Editor’s Note: Mandeep Rai is author of “The Values Compass: What 101 Countries Teach Us About Purpose, Life and Leadership.” The opinions expressed in this commentary are solely those of the author. View more opinion at CNN.
“At least now Brexit is happening, all the immigrants can finally go home.”
I was sitting on a bus traveling through London, my 8-year-old son next to me, when I heard those words. They had been spoken to be overheard, spoken at my son and me, the only non-white passengers on the bus’s upper deck.
Immediately I was taken back to my childhood in the Britain of the 1980s, a place where racism was rife in a way we had thought could never return. Although I was born in multicultural Birmingham, I grew up in an all-white village in the county of Gloucestershire.
As British Sikhs, violence surrounded us. Bricks were thrown through the window of my parents’ shop, on one occasion hitting my mother in the head. We had to install bars on the windows. Our home, immediately upstairs, had petrol bombs pushed through the letterbox on more than one occasion. At school a boy deliberately tripped me, breaking my nose. He said he had wanted to see if I would bleed red or brown.
Anyone who has experienced racism will tell you that it does not have to physically hurt you to leave a scar. Having to explain to my son what the words on the bus had meant, and why they had been directed at us, caused me more pain than broken bones ever could.
Studies suggest that my experience on the bus was reflective of a miserable trend in the United Kingdom over recent years. A poll last year found 71% of people from ethnic minorities had experienced racial discrimination, up from 58% three years earlier. In 2018/19, the number of race hate crimes reported by police rose by 11%, to a total of 78,991 – more than double what it was just five years earlier.
At football matches, a prevalent barometer of social issues in the United Kingdom given the large cross sections of society that attend, incidences of racism had been on the steady decline, until last season when they rose by 50%, from 98 to 152.
I have seen my own community repeatedly targeted by racists in the past few years. An Edinburgh Gurdwara – a place of worship – was subject to an arson attack in 2018, and last year a memorial to the Sikh soldiers who fought in the British Army during the First World War was defaced just days after it was unveiled, in my hometown of Smethwick, Birmingham.
Many have linked this rising tide of racism to the Brexit referendum of 2016 and its aftermath. There might not be anything inherently bigoted about the United Kingdom’s departure from the European Union, but it has without question offered a flag of convenience and permission to old prejudices.
In my early adulthood it felt like the overt racism of my childhood had become a thing of a past. With hindsight it now seems that racism didn’t so much disappear as retreat to the margins of society. Bigotry that had been silenced by diminishing social acceptance has found a warmer climate in the Britain of recent years.
Another unquestionable reality is that Brexit has made the United Kingdom a more divided society. It is a division rooted not just in politics, but fundamental values. The principles that define our personalities and decisions as people have grown apart.
I have spent the past two decades reporting from 150 countries around the world, examining the role that values play in national culture and society. So often values are a cause for unity – ideas and ideals that bring together different generations, communities and ethnic groups.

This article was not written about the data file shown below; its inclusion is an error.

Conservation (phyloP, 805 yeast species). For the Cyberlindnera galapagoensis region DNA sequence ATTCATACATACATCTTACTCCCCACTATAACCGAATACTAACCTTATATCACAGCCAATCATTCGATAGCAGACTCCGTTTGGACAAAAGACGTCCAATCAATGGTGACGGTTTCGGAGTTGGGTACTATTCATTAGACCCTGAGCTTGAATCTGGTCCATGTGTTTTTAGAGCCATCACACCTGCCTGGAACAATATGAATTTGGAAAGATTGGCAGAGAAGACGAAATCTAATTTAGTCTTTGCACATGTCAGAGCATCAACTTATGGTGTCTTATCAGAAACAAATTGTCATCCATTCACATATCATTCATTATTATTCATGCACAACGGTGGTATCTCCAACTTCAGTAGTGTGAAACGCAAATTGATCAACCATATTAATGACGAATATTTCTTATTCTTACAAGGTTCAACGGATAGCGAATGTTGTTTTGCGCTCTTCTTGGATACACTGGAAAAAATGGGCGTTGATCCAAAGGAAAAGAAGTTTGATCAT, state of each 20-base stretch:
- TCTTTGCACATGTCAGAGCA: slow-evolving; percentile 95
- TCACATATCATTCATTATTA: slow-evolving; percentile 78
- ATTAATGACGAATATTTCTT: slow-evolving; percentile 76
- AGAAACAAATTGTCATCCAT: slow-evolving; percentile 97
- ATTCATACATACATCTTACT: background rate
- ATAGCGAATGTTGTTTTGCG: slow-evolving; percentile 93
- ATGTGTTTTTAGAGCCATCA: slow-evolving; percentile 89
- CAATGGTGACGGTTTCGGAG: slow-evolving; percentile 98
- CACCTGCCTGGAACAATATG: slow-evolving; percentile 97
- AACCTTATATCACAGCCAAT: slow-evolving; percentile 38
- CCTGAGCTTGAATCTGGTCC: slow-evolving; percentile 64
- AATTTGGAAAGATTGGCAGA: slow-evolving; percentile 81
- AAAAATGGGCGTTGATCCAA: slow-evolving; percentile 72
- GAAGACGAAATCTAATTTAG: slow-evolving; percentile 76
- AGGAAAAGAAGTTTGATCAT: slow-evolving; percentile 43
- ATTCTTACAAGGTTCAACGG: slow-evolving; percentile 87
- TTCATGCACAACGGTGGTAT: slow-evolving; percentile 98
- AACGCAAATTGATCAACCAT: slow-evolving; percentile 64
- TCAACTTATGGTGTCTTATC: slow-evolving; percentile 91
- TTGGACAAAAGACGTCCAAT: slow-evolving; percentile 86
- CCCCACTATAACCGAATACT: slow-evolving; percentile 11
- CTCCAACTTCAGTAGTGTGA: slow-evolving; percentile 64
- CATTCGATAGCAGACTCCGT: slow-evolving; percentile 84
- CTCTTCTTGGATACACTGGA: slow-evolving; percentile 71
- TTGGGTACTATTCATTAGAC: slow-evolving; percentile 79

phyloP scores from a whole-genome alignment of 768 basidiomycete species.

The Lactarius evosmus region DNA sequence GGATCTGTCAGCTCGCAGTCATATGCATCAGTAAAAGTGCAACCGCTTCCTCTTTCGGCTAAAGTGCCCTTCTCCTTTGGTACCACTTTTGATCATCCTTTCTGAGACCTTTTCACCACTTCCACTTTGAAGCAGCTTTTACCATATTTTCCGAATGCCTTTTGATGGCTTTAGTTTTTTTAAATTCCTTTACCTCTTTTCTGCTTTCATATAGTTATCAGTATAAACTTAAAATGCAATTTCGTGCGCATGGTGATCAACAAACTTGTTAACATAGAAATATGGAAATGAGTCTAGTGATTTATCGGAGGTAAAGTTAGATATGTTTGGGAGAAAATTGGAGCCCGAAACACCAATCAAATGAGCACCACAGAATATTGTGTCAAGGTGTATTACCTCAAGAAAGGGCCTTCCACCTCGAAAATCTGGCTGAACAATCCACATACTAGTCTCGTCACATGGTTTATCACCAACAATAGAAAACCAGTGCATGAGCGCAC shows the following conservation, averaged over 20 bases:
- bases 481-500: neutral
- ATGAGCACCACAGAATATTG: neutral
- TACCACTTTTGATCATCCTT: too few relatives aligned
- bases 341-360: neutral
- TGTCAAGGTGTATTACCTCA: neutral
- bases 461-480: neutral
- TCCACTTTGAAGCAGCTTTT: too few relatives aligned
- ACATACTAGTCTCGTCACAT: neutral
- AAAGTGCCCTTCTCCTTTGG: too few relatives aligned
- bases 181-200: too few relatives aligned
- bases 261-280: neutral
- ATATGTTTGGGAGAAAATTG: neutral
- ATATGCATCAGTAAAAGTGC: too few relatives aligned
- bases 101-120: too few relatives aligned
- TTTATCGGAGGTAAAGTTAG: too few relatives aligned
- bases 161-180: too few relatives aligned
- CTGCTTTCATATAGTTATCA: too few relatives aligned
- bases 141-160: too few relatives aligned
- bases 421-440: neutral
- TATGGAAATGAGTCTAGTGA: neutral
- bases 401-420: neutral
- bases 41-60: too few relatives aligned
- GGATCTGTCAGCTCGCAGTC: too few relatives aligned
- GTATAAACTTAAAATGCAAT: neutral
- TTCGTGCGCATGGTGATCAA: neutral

But in the United Kingdom since 2016, we have seen a gulf open between competing value sets. Those who voted to remain in the European Union typically prize values of openness, togetherness and inclusion. On the leave side, ideas like control and national identity are prevalent. Research has shown that the gap in values doesn’t just exist between Leave and Remain voters; it has actually widened since the 2016 referendum. In particular, Remain voters have become more disposed to left and liberal positions than they were previously.
The last prime minister, Theresa May, inadvertently summed up this division in 2016 when she said that “if you believe you’re a citizen of the world, you’re a citizen of nowhere.” Akin to Hillary Clinton’s “basket of deplorables” in that year’s US presidential election, the “citizens of nowhere” line became adopted as a rallying cry by opponents of Brexit and the government’s hawkish approach to immigration – appearing on apparel, protest placards at pro-EU marches and even the title of a BBC comedy show.
For more than three years, the fundamental divide in Britain was between those who wished to deliver the result of the Brexit referendum and others who wanted to overturn it. Brexit is now a reality, but the divide it either created or revealed (depending on your perspective) is here to stay. The nature of UK politics and society in the years to come will be determined by whether both sides make efforts to bridge the gulf in values, or continue to stand on either side of it shouting at each other.
This is a depressing time for those in the United Kingdom who prize the values of a more open, connected and tolerant world. But there is also hope. Because there is no more powerful moment to recognize and be inspired by your values than when they have been trampled on. Values matter to us because they are a personal bottom-line: we cannot bear to stay in a job, a relationship or even a country where there is no room to express our values.
Many in the United Kingdom feel like their values have been on the losing side of the past four years. Changing that begins with robust opposition to the racism that has crept back into British society. But that is only half the battle. We also need to reassert our own values – showing what we aspire to as much as what we will not abide by.